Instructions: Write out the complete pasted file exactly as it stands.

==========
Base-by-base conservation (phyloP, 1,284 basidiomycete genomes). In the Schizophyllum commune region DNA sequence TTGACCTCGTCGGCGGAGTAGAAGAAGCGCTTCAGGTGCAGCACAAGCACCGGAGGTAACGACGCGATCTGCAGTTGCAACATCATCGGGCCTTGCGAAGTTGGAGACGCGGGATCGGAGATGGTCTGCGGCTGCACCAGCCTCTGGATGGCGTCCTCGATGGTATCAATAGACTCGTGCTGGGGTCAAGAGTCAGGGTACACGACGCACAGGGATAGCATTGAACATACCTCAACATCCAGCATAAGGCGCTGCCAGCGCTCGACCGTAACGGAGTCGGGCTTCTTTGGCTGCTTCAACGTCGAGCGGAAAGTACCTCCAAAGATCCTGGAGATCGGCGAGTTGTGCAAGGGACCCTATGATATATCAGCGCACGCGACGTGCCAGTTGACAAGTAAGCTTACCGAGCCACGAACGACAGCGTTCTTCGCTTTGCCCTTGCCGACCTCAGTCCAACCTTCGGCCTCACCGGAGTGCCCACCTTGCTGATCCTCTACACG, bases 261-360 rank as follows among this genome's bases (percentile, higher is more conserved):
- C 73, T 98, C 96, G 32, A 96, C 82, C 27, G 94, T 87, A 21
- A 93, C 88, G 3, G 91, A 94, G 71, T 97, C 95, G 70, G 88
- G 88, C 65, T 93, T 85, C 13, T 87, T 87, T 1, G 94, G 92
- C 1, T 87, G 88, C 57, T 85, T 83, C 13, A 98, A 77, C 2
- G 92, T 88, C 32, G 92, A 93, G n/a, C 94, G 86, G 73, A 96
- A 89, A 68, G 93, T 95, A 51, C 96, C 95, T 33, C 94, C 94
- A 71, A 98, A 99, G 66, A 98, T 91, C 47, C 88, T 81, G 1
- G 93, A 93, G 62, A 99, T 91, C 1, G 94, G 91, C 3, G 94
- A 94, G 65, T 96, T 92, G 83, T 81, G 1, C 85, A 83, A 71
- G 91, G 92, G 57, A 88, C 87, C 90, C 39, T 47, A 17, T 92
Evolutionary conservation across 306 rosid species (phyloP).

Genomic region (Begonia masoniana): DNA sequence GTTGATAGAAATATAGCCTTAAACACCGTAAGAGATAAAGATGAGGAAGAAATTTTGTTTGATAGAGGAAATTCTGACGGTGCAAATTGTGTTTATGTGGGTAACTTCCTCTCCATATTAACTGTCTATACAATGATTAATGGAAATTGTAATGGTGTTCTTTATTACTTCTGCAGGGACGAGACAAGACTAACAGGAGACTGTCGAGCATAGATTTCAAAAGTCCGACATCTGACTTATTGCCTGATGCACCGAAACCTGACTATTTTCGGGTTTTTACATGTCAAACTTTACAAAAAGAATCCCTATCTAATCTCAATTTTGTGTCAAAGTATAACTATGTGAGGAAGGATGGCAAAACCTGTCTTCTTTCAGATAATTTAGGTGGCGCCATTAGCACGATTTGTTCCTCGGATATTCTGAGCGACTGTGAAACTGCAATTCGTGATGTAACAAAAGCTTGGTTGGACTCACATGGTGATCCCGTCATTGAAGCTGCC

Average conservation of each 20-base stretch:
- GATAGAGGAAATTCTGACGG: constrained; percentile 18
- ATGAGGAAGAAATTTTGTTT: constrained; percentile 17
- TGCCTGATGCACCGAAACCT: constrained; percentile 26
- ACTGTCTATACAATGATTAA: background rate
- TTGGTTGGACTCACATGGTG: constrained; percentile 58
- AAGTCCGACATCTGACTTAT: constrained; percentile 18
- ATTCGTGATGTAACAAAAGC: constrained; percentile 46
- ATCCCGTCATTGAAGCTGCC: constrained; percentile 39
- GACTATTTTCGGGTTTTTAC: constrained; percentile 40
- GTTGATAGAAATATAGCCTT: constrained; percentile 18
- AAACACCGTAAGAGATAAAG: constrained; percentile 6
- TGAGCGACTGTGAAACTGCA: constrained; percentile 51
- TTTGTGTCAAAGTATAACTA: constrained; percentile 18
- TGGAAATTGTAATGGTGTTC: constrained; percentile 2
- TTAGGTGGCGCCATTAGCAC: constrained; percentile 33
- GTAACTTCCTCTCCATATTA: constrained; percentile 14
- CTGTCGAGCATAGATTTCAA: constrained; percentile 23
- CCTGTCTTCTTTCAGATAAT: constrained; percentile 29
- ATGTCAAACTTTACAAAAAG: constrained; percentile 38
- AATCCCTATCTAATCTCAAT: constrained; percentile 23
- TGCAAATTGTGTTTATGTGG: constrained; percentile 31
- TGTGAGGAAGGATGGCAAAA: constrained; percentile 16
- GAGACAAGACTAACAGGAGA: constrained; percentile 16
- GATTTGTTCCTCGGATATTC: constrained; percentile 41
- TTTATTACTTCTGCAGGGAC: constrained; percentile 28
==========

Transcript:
Base-by-base conservation (phyloP, 1,284 basidiomycete genomes). In the Schizophyllum commune region DNA sequence TTGACCTCGTCGGCGGAGTAGAAGAAGCGCTTCAGGTGCAGCACAAGCACCGGAGGTAACGACGCGATCTGCAGTTGCAACATCATCGGGCCTTGCGAAGTTGGAGACGCGGGATCGGAGATGGTCTGCGGCTGCACCAGCCTCTGGATGGCGTCCTCGATGGTATCAATAGACTCGTGCTGGGGTCAAGAGTCAGGGTACACGACGCACAGGGATAGCATTGAACATACCTCAACATCCAGCATAAGGCGCTGCCAGCGCTCGACCGTAACGGAGTCGGGCTTCTTTGGCTGCTTCAACGTCGAGCGGAAAGTACCTCCAAAGATCCTGGAGATCGGCGAGTTGTGCAAGGGACCCTATGATATATCAGCGCACGCGACGTGCCAGTTGACAAGTAAGCTTACCGAGCCACGAACGACAGCGTTCTTCGCTTTGCCCTTGCCGACCTCAGTCCAACCTTCGGCCTCACCGGAGTGCCCACCTTGCTGATCCTCTACACG, bases 261-360 rank as follows among this genome's bases (percentile, higher is more conserved):
- C 73, T 98, C 96, G 32, A 96, C 82, C 27, G 94, T 87, A 21
- A 93, C 88, G 3, G 91, A 94, G 71, T 97, C 95, G 70, G 88
- G 88, C 65, T 93, T 85, C 13, T 87, T 87, T 1, G 94, G 92
- C 1, T 87, G 88, C 57, T 85, T 83, C 13, A 98, A 77, C 2
- G 92, T 88, C 32, G 92, A 93, G n/a, C 94, G 86, G 73, A 96
- A 89, A 68, G 93, T 95, A 51, C 96, C 95, T 33, C 94, C 94
- A 71, A 98, A 99, G 66, A 98, T 91, C 47, C 88, T 81, G 1
- G 93, A 93, G 62, A 99, T 91, C 1, G 94, G 91, C 3, G 94
- A 94, G 65, T 96, T 92, G 83, T 81, G 1, C 85, A 83, A 71
- G 91, G 92, G 57, A 88, C 87, C 90, C 39, T 47, A 17, T 92
Evolutionary conservation across 306 rosid species (phyloP).

Genomic region (Begonia masoniana): DNA sequence GTTGATAGAAATATAGCCTTAAACACCGTAAGAGATAAAGATGAGGAAGAAATTTTGTTTGATAGAGGAAATTCTGACGGTGCAAATTGTGTTTATGTGGGTAACTTCCTCTCCATATTAACTGTCTATACAATGATTAATGGAAATTGTAATGGTGTTCTTTATTACTTCTGCAGGGACGAGACAAGACTAACAGGAGACTGTCGAGCATAGATTTCAAAAGTCCGACATCTGACTTATTGCCTGATGCACCGAAACCTGACTATTTTCGGGTTTTTACATGTCAAACTTTACAAAAAGAATCCCTATCTAATCTCAATTTTGTGTCAAAGTATAACTATGTGAGGAAGGATGGCAAAACCTGTCTTCTTTCAGATAATTTAGGTGGCGCCATTAGCACGATTTGTTCCTCGGATATTCTGAGCGACTGTGAAACTGCAATTCGTGATGTAACAAAAGCTTGGTTGGACTCACATGGTGATCCCGTCATTGAAGCTGCC

Average conservation of each 20-base stretch:
- GATAGAGGAAATTCTGACGG: constrained; percentile 18
- ATGAGGAAGAAATTTTGTTT: constrained; percentile 17
- TGCCTGATGCACCGAAACCT: constrained; percentile 26
- ACTGTCTATACAATGATTAA: background rate
- TTGGTTGGACTCACATGGTG: constrained; percentile 58
- AAGTCCGACATCTGACTTAT: constrained; percentile 18
- ATTCGTGATGTAACAAAAGC: constrained; percentile 46
- ATCCCGTCATTGAAGCTGCC: constrained; percentile 39
- GACTATTTTCGGGTTTTTAC: constrained; percentile 40
- GTTGATAGAAATATAGCCTT: constrained; percentile 18
- AAACACCGTAAGAGATAAAG: constrained; percentile 6
- TGAGCGACTGTGAAACTGCA: constrained; percentile 51
- TTTGTGTCAAAGTATAACTA: constrained; percentile 18
- TGGAAATTGTAATGGTGTTC: constrained; percentile 2
- TTAGGTGGCGCCATTAGCAC: constrained; percentile 33
- GTAACTTCCTCTCCATATTA: constrained; percentile 14
- CTGTCGAGCATAGATTTCAA: constrained; percentile 23
- CCTGTCTTCTTTCAGATAAT: constrained; percentile 29
- ATGTCAAACTTTACAAAAAG: constrained; percentile 38
- AATCCCTATCTAATCTCAAT: constrained; percentile 23
- TGCAAATTGTGTTTATGTGG: constrained; percentile 31
- TGTGAGGAAGGATGGCAAAA: constrained; percentile 16
- GAGACAAGACTAACAGGAGA: constrained; percentile 16
- GATTTGTTCCTCGGATATTC: constrained; percentile 41
- TTTATTACTTCTGCAGGGAC: constrained; percentile 28